The Student News Site of Rock Bridge High School

Bearing News

The Student News Site of Rock Bridge High School

Bearing News

The Student News Site of Rock Bridge High School

Bearing News

RBHS alumni find success outside of college, typical schooling

Kaden Rhodes
Still life photo of a camera, cooking supplies, and makeup essentials. These represent the careers of videography, the culinary arts, and cosmetology.

To be successful, one needs school.

That is often the narrative pushed both explicitly and implicitly by American culture and parents around the country. For many kids, college is the end goal from day one. Learning letters and numbers is the first stepping stone on an academic journey that ends in a diploma and tearful parents nodding to each other, “Oh, he’s gonna go far!” Indeed, college opens up many wonderful opportunities. Most high-ceiling white-collar jobs require at least a bachelor’s degree and some blue-collar jobs require specific training or background knowledge provided by four-year institutions. Colleges can be great places to meet friends and future spouses as well as connections for future opportunities. In many ways, college is the end goal for plenty of students. But a four-year institution is not the only option.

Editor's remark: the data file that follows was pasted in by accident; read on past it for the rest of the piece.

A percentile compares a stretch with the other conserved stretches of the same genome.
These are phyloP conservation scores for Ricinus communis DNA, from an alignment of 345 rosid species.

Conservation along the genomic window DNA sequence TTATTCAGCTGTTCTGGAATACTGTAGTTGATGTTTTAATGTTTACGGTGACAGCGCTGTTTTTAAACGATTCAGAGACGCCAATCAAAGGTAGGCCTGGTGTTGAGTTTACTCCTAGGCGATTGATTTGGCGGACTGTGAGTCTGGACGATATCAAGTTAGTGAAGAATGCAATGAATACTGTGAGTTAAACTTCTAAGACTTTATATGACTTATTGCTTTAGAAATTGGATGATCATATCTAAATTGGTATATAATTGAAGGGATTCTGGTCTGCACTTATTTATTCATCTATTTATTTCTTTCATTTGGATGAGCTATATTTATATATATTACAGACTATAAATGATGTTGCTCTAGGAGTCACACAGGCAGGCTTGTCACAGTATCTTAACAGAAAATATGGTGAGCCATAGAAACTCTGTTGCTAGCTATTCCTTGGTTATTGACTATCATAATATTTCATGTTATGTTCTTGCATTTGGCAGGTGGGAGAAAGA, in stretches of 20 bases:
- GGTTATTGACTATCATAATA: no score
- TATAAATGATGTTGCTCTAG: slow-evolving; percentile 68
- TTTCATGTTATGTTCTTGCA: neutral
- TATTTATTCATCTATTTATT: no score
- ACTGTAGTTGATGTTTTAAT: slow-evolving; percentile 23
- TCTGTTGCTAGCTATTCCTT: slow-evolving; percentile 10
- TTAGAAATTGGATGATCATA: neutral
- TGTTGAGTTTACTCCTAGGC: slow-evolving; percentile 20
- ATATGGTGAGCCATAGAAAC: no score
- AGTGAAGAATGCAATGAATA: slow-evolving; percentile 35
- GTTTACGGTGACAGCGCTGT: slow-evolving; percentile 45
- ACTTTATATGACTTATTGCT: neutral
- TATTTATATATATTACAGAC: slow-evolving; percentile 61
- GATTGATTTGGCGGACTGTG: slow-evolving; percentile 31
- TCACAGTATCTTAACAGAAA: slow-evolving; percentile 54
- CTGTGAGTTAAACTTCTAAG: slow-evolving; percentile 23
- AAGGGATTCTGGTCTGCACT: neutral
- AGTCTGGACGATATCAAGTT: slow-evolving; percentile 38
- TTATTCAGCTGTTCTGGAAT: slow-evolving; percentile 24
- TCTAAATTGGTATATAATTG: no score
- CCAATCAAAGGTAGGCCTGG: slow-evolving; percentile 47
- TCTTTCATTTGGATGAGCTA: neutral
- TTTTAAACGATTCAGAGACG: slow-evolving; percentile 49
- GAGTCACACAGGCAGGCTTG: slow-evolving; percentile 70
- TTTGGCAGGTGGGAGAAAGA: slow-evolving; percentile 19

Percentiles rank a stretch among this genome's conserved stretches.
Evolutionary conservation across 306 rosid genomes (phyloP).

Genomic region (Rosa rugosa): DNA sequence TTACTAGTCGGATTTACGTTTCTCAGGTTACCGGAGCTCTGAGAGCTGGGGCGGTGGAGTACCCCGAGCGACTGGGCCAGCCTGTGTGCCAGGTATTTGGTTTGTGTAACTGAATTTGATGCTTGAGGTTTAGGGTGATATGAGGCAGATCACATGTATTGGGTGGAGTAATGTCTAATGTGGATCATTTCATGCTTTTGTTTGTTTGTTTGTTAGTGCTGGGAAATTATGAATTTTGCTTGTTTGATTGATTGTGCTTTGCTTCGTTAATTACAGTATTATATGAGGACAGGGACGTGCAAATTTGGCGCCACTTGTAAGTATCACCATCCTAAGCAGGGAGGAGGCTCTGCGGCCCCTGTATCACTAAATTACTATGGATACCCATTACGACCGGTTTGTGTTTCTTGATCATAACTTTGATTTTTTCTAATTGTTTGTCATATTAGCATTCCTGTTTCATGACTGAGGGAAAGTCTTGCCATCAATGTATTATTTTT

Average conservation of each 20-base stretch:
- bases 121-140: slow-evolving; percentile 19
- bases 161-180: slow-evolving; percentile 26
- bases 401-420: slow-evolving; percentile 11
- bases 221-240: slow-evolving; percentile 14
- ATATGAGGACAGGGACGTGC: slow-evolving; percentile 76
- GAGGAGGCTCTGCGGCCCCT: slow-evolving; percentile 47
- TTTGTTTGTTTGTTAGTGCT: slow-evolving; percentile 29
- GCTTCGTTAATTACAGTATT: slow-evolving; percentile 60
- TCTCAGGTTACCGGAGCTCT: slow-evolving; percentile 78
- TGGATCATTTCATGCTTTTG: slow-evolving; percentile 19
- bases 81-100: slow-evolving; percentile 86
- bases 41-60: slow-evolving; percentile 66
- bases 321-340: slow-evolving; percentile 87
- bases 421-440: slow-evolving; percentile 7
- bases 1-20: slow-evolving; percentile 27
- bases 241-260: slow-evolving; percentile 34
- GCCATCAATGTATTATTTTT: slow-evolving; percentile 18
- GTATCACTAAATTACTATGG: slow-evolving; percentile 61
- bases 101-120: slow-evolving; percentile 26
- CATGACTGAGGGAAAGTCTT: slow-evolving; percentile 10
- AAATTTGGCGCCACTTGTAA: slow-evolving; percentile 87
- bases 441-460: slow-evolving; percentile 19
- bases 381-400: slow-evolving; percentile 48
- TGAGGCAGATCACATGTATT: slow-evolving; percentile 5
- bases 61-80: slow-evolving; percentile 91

For Chris Bush — a 2013 RBHS graduate — a typical four-year university was something he stopped planning for when he “realized early on that school was not [his] strong suit.” Bush now owns his own catering company — Bush’s Catering. He started the business after working for eight years at Chris McD’s Restaurant and Wine Bar under the previous owner Chris McDonnell. 

“I knew in high school that [high school] was as far as I was going,” Bush said. “So, I jumped into the workforce as soon as possible, getting into trades that were what I wanted to do as opposed to just learning about it.”